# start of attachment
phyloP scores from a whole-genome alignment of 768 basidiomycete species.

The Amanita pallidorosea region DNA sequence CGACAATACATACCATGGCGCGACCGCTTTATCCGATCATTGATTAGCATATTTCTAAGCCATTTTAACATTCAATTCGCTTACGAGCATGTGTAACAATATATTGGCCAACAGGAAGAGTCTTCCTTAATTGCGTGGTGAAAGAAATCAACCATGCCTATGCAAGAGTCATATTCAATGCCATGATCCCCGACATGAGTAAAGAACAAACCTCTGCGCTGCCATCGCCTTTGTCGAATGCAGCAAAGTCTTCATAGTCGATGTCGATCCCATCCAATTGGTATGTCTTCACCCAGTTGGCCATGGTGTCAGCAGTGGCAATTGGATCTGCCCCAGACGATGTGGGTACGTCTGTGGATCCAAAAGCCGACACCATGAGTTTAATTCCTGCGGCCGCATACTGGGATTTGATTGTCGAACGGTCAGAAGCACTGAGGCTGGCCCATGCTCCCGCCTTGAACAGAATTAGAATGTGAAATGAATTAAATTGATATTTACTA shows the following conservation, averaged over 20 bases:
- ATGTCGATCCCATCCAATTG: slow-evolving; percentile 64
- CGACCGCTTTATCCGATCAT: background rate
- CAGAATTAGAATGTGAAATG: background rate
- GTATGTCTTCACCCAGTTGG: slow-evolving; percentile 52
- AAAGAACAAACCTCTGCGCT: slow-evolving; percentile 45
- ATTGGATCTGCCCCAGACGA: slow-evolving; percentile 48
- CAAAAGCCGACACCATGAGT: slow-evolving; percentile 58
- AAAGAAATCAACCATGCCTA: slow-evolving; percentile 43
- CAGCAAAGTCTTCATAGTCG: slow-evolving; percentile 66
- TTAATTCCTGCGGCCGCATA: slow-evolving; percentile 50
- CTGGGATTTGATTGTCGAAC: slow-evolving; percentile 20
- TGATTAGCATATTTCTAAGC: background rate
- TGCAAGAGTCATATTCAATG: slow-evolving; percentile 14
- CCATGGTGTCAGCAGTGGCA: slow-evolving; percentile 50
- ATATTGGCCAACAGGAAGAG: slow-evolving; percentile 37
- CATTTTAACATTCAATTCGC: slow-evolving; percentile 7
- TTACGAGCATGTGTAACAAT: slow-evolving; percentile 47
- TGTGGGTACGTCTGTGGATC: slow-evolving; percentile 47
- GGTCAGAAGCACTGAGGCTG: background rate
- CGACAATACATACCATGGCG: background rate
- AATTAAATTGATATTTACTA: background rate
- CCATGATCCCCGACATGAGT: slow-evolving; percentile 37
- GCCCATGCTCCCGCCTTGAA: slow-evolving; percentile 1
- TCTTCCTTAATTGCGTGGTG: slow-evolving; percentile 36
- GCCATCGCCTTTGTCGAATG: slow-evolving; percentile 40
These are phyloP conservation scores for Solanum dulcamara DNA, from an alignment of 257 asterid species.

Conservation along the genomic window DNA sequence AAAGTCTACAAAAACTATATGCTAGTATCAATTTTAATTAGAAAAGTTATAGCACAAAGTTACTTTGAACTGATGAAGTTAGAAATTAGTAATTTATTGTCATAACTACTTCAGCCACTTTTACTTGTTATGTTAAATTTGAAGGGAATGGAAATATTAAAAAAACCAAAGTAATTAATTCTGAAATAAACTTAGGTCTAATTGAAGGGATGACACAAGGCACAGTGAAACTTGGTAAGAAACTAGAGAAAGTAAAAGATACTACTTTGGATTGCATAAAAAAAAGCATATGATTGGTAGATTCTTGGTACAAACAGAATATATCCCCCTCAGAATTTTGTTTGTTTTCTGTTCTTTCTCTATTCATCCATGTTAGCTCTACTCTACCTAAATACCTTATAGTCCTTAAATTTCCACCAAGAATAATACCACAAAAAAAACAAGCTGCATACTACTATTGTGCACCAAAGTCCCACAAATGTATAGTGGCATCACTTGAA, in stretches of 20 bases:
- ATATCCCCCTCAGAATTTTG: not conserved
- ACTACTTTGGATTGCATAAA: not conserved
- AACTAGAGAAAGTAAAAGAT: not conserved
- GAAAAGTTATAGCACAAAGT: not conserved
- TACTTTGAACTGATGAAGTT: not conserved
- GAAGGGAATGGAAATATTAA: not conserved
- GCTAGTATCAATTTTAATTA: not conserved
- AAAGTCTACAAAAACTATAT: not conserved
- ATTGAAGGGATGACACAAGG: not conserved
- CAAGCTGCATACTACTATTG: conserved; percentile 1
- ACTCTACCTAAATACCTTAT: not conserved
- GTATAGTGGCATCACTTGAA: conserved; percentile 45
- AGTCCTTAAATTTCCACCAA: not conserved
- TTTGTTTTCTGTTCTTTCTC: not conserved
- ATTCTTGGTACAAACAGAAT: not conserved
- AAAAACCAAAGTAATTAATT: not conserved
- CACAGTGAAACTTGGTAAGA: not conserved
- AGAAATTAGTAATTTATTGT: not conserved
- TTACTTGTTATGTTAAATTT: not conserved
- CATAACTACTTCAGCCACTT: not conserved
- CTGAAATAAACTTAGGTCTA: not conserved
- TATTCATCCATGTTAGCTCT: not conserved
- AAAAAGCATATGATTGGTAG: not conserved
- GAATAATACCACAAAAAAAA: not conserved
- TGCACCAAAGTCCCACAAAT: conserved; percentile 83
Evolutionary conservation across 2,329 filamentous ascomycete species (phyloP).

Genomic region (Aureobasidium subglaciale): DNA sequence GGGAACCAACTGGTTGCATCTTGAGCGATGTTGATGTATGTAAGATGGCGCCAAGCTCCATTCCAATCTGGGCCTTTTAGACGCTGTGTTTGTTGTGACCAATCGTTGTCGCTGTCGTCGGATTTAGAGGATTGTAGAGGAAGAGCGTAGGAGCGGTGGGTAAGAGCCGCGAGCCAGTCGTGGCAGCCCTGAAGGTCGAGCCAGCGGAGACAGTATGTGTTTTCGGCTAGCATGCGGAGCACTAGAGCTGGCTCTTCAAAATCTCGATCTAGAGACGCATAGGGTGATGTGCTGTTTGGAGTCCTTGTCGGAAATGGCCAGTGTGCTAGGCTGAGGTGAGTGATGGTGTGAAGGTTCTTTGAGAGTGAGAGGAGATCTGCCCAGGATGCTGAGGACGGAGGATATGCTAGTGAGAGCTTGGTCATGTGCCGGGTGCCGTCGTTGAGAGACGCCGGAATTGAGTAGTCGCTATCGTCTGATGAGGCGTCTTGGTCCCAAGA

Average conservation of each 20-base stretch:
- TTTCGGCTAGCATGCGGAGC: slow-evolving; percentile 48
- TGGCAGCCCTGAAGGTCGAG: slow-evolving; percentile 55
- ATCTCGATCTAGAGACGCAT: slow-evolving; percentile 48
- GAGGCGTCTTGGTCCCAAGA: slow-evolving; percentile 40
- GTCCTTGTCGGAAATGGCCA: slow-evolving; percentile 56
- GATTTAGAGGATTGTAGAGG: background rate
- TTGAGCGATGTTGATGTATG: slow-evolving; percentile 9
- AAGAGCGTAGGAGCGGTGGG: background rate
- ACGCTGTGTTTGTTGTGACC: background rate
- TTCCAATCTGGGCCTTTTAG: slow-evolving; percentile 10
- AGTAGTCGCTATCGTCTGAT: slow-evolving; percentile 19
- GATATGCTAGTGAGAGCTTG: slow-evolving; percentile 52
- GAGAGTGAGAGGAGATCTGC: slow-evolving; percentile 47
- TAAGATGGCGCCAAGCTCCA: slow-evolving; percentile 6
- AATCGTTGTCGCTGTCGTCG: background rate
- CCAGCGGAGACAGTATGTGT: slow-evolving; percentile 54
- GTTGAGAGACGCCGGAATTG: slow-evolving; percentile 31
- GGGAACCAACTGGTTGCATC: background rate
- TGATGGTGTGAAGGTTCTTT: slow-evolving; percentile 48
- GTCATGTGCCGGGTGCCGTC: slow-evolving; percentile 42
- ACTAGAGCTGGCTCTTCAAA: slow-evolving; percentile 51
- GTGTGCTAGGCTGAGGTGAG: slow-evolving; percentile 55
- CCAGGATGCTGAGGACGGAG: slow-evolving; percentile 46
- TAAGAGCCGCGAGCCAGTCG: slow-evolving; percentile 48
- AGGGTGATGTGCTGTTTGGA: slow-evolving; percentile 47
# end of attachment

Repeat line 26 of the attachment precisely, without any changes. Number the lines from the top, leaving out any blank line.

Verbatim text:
- TCTTCCTTAATTGCGTGGTG: slow-evolving; percentile 36